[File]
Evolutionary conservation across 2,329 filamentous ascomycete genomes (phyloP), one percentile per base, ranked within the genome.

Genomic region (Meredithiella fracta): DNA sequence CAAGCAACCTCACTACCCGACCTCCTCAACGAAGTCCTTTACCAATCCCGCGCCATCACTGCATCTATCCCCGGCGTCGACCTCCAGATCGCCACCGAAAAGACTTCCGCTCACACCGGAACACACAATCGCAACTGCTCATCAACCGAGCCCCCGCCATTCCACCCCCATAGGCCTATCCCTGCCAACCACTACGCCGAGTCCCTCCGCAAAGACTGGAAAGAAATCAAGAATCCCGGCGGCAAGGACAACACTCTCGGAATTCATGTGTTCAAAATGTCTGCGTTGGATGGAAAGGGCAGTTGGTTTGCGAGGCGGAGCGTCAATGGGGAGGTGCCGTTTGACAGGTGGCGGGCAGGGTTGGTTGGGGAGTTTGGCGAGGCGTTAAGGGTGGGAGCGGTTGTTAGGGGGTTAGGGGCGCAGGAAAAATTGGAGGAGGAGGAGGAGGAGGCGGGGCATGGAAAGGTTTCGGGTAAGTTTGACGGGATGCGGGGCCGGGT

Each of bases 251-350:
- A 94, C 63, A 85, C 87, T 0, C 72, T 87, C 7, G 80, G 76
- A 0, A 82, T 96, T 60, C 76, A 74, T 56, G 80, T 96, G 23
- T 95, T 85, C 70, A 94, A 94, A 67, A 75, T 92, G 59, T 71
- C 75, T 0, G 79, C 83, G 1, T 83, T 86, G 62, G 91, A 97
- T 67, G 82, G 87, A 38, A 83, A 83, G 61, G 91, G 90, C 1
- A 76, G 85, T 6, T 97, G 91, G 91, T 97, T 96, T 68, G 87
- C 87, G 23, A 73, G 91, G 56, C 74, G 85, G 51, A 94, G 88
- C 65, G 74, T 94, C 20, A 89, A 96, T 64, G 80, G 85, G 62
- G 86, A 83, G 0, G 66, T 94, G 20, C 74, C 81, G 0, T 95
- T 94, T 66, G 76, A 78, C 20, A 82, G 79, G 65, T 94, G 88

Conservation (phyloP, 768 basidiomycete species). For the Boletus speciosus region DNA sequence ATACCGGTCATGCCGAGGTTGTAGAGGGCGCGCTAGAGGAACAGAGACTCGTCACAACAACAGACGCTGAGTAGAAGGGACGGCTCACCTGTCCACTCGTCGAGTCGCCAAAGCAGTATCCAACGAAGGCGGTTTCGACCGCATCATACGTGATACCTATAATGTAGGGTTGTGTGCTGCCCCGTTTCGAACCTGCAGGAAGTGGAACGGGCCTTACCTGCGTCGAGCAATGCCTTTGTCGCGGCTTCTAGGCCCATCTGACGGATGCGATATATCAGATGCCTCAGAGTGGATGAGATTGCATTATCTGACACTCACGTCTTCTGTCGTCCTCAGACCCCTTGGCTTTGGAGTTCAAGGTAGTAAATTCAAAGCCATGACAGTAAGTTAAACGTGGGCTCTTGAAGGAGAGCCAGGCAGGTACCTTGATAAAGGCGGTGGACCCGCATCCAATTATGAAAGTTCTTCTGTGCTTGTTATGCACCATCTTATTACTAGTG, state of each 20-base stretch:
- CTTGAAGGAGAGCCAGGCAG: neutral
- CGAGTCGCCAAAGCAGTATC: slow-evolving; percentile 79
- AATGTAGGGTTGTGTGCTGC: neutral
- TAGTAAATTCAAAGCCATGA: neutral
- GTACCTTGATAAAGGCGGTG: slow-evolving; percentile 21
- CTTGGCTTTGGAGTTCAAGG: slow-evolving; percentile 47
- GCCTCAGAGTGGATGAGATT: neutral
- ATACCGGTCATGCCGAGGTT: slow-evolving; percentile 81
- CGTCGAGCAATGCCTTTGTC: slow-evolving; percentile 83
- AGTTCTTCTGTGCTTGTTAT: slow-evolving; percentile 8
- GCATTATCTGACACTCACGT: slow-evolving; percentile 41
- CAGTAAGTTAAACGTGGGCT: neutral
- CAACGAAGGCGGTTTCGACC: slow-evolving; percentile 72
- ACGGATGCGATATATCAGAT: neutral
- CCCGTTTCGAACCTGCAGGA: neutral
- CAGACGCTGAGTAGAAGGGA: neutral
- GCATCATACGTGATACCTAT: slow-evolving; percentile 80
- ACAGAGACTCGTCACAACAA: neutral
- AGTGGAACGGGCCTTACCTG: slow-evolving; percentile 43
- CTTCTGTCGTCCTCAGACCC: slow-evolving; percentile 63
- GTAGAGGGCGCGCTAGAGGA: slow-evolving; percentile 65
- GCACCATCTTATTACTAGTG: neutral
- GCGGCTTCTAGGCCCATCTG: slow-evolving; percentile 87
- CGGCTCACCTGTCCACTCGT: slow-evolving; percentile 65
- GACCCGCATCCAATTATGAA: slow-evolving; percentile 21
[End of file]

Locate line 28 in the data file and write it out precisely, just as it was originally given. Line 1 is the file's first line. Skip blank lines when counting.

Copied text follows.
- ACGGATGCGATATATCAGAT: neutral